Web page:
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Turkish First Lady: harem was 'school' for women

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Turkish First Lady: harem was 'school' for women

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Turkey’s First Lady has called the harem of Ottoman sultans a “school” preparing women for life, according to local media.

Westerners often think of harems as the sultan’s sexual playground, but Emine Erdogan called it an educational institution for members of the Ottoman dynasty. She was speaking at an official event on Ottoman sultans in Ankara, according to Turkish TV stations.

The sultans who ruled the Ottoman empire for six centuries had a harem at Istanbul’s Topkapi Palace, which was turned into a museum after the birth of the Turkish Republic in 1923.

The harem did have strict rules on the recruitment and education of courtesans. Each woman would receive an education in a discipline in which she showed promise – for example calligraphy, decorative arts, music or foreign languages — and the most capable could rise to wield enormous influence over the court.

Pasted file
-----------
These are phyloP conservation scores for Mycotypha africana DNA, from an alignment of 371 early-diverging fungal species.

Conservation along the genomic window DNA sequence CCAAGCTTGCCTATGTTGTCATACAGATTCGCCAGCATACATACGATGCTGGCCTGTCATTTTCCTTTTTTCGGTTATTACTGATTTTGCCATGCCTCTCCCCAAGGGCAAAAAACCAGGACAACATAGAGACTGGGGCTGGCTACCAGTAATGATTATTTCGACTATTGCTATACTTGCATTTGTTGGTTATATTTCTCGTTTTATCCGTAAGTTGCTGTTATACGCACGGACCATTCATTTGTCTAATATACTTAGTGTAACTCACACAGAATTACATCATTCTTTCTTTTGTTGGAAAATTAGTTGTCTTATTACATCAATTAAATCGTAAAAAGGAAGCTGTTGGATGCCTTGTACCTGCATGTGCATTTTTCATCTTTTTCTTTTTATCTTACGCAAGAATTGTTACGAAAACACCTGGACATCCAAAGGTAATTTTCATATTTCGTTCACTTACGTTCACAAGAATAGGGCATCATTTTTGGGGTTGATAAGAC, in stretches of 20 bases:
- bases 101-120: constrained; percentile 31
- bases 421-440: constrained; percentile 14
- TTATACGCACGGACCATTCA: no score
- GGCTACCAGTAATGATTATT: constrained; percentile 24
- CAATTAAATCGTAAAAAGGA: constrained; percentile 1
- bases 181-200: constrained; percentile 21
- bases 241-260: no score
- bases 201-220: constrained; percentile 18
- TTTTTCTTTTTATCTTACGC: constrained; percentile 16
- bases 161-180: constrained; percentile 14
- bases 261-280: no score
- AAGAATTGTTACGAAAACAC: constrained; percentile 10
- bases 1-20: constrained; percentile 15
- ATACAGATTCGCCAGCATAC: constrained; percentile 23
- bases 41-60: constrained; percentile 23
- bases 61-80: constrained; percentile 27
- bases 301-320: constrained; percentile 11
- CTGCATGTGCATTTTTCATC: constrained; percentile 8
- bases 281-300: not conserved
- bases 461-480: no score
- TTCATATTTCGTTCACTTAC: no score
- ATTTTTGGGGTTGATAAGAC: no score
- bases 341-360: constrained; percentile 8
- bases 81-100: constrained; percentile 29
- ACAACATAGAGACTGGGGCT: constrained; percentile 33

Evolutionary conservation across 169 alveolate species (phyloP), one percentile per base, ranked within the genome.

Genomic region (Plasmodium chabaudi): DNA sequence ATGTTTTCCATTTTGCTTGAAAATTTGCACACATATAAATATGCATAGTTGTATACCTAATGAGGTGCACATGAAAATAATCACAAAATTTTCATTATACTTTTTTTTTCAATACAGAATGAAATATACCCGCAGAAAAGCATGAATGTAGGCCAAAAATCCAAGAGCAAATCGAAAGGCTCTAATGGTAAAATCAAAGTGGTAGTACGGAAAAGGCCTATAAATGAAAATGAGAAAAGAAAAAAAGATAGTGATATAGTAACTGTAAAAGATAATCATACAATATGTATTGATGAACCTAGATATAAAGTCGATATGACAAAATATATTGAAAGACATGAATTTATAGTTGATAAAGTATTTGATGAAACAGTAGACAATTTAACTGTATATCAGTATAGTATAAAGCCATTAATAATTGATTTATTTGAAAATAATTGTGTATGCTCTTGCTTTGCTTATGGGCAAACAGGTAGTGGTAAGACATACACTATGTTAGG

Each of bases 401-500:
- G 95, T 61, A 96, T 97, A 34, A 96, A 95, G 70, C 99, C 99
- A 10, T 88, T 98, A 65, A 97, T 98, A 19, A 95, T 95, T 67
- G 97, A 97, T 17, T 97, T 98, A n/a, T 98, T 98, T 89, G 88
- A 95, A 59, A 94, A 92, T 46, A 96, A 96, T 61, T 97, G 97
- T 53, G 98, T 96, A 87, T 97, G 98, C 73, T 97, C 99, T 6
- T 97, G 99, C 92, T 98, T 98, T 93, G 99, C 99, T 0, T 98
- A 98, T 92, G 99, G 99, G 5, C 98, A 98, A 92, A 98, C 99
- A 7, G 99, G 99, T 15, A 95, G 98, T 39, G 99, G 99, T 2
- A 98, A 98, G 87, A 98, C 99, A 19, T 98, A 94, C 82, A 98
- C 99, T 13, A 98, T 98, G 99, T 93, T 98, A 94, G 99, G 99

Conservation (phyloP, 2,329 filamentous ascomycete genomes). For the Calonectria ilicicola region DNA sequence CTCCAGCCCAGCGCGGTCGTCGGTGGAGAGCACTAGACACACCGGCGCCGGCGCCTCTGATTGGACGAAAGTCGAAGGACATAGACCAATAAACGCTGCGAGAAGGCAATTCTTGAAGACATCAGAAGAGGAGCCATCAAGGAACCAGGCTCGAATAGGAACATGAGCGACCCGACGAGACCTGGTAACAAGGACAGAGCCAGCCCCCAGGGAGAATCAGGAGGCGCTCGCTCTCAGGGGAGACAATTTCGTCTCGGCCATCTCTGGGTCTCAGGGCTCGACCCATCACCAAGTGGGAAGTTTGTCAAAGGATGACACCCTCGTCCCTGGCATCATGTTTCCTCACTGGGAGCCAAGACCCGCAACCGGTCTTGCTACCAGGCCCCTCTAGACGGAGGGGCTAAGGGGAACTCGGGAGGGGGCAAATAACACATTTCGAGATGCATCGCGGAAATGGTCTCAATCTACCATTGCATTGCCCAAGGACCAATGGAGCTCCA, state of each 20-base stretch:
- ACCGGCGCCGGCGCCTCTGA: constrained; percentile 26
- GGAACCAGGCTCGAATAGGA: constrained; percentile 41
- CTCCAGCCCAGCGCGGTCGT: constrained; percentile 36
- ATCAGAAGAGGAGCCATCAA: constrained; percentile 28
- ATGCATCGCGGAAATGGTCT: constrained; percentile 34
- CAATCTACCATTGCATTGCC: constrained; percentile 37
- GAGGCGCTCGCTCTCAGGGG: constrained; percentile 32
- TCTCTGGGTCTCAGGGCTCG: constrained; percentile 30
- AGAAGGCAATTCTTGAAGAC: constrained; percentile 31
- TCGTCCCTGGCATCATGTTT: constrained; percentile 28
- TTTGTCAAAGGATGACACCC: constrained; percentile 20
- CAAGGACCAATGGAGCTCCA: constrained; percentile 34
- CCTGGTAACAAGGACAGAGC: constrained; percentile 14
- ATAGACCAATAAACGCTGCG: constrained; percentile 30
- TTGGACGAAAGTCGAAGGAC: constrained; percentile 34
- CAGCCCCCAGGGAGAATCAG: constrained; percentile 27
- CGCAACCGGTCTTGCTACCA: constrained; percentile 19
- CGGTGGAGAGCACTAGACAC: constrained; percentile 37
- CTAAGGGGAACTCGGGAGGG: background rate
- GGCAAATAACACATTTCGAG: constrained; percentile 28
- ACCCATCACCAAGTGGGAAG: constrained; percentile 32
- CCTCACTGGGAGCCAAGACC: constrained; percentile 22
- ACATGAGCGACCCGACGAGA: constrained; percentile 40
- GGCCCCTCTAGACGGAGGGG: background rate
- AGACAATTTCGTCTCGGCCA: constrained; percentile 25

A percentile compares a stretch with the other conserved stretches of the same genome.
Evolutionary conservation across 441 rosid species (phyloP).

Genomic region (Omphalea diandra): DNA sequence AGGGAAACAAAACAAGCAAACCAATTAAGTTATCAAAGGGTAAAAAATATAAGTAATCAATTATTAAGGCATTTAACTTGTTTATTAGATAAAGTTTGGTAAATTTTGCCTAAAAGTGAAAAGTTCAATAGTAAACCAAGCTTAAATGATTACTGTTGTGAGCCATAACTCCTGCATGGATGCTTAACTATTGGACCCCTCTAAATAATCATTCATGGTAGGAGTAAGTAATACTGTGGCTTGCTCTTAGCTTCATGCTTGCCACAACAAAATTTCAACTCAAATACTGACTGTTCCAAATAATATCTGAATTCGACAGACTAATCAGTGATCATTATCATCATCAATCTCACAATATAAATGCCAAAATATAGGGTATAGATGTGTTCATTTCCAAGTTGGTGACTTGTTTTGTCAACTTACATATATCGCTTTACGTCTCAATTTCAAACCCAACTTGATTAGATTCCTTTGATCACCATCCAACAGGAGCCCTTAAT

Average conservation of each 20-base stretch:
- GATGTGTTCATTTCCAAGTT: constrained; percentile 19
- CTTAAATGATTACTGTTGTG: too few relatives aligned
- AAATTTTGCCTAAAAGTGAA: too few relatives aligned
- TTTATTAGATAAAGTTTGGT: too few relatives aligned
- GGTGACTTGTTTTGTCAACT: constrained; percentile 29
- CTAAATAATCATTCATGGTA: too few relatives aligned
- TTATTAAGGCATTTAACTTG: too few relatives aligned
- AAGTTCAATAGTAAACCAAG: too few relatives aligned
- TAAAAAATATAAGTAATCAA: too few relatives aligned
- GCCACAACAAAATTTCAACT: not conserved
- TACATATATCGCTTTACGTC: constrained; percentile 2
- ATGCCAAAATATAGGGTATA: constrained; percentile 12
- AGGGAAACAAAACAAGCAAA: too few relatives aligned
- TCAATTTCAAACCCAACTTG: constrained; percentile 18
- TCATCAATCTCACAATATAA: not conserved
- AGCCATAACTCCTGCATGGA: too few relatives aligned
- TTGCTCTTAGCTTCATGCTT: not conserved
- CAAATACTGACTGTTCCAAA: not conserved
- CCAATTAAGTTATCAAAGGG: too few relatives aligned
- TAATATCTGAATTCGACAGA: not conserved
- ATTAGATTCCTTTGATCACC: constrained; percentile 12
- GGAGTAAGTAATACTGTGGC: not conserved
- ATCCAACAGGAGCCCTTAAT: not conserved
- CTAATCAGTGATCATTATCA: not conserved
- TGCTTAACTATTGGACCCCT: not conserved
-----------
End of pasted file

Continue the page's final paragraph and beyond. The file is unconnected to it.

But Emine Erdogan’s comments came under fire on social media, just a day after her husband marked International Women’s Day by saying he believed “a woman is above all a mother”, which prompted street protests in Istanbul.

The Erdogans regularly speak of their attachment to the values of the Ottoman empire, which collapsed in the early twentieth century. Critics accuse the pair and the conservative government of trying to impose a strict Islam and curtailing women’s rights. Erdogan has in the past urged Turkish women to have at least three children and labeled efforts to promote birth control “treason”.

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